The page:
Of course, if you allowed developers to build apartment buildings on every side street in LA, you'd also have to double deck all the freeways to accommodate all the extra traffic. And that means you'd pretty much have to close the freeways while you were building over them. So that's not going to happen.

Anonymous said...

What happened to Long Winded Paranoid Neocon?

Back on meds? Ashamed for babbling about how someones (accurate) predictions paled in comparrison to the Morrocan Speedboat Invasion?

Anonymous said...

I will subscribe just to read that. I've loved that finding, or found it to be one of the most insightful findings in years. I also read your story about McCain and Obama over at VDare. I wonder why you give McCain a small chance that he will not be the nominee (it's cruel to raise our hopes!).

I have an anecdotal story that's somewhat related to AFF. I supported Romney based on overt things said as well as signals sent that he was the most patriarchal candidate: the candidate of middle-class families (If we could have combined the strengths of Huck and Romney on these issues into one person...) Anyways, we are expecting number five, with my husband having to live near a large city as he's tech/manager and by this time have learned that we are very much at the mercy of whatever comes down the pike.

My father on the other hand is retired from his own corporation and is, at 65, enjoying his most prosperous years. Crime is not a factor in his wealthy rural area and he's never worried about a job or wages (or a mortgage). He's never been the victim of crime: violent or otherwise. His kids are grown. For him, who wins or loses matters not a whit and he can afford to cast a vote on personality and whether he just plain likes the guy. He is the extreme of the Old Man vote here in Florida that came out strongly for McCain. McCain the fighter, the hero! Also, with his privileged life and personality, he doesn't like to think bad things will happen to him and his.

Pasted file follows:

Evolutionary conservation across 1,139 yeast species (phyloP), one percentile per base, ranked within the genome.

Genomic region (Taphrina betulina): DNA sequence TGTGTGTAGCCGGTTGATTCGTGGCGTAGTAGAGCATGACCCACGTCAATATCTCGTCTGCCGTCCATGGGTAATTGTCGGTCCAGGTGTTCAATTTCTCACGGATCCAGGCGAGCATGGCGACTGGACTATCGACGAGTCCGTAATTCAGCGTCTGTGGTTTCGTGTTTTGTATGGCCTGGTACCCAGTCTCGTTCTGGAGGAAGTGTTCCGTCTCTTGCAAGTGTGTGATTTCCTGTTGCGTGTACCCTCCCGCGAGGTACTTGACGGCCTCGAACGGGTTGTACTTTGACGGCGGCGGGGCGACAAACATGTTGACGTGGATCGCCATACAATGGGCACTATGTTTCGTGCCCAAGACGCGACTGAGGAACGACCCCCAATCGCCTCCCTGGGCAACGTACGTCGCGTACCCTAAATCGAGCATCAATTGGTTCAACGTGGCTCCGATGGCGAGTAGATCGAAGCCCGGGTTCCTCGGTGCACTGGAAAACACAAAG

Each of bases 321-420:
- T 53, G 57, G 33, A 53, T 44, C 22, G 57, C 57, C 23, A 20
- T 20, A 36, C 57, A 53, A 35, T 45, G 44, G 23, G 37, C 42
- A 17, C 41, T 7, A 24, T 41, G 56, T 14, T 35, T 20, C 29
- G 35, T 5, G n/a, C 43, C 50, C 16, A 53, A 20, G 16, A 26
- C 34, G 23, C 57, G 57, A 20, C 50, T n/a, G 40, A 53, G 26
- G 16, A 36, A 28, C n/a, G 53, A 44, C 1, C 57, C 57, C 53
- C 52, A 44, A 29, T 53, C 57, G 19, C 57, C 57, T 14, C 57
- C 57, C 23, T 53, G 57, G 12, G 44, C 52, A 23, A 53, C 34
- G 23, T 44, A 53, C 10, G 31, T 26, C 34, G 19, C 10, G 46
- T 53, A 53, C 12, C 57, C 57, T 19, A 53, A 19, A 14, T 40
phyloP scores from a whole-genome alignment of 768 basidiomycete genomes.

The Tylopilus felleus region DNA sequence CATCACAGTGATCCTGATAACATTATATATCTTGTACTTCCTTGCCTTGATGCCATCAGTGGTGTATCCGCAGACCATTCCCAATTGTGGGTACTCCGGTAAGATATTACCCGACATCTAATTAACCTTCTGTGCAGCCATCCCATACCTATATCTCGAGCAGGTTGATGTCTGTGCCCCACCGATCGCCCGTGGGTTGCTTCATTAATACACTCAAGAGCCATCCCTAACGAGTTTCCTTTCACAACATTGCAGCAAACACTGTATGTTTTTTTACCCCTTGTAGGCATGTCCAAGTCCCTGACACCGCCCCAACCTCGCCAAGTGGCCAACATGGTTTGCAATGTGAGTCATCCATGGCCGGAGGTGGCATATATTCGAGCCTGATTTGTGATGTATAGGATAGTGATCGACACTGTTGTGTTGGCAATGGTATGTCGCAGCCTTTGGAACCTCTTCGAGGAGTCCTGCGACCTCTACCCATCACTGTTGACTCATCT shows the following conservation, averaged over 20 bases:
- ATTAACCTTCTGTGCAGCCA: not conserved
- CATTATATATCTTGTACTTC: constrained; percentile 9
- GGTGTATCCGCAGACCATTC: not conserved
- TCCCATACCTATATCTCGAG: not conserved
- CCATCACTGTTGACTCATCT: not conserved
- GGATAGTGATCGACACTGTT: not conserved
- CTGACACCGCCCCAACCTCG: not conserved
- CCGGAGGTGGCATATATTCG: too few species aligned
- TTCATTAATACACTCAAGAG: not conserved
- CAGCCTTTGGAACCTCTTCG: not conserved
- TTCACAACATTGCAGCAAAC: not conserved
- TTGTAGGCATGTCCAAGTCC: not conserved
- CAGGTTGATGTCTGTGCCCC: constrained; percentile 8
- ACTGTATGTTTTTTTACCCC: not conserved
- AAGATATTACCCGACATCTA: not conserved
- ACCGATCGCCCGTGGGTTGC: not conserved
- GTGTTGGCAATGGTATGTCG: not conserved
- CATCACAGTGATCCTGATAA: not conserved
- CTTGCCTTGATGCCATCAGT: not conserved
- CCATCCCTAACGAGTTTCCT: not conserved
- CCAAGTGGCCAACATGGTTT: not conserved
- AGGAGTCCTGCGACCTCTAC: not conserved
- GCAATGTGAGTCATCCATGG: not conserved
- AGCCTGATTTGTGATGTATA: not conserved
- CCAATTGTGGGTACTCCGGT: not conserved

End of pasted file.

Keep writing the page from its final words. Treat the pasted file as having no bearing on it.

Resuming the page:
When talking to my brother about this, it occurred to me that I could not think of any instance of McCain uttering the word, "family" or discussing anything remotely close. He brought up his pro-life stance during a speech recently and spent about two sentences on it whereupon he pivoted to the war. It produced a number of "That's our McCain!" stories as his media acolytes laughed a little over his being uncomfortable discussing morality.

Anonymous said...

"Rob said...

What happened to Long Winded Paranoid Neocon?

Back on meds? Ashamed for babbling about how someones (accurate) predictions paled in comparrison to the Morrocan Speedboat Invasion?"

I believe the answer to your question lies in a previous post:

"Anonymous said...

Then there is the flip side of globalization, threats from outside. Big oceans, aircraft carrier groups, and so on are as irrelevant as WWII battleships in a world where nuclear proliferation allows Pakistan or Iran the ability to destroy American cities. Or potentially many other nations from Algeria to Yemen. They're all racing for nukes."

Evil Neocon is alive and well, and posting as one of many "Anonymous". Perhaps he grew tired of studying his speedboat silhouette identification flashcards in preparation for the great islamic invasion and sailing regatta of 2008, and so has returned to enlighten us with his inciteful analysis of defence intelligence (or as he might put it inc. anal. def. intel.).

Anonymous said...

Anon -- you can't "invade the world" and the US is not "invading" any more than China is which has a military presence in lots of places in Africa. Such as the Sudan. Or the French in W. Africa. Or Russia in Chechnya. Or India in Ceylon.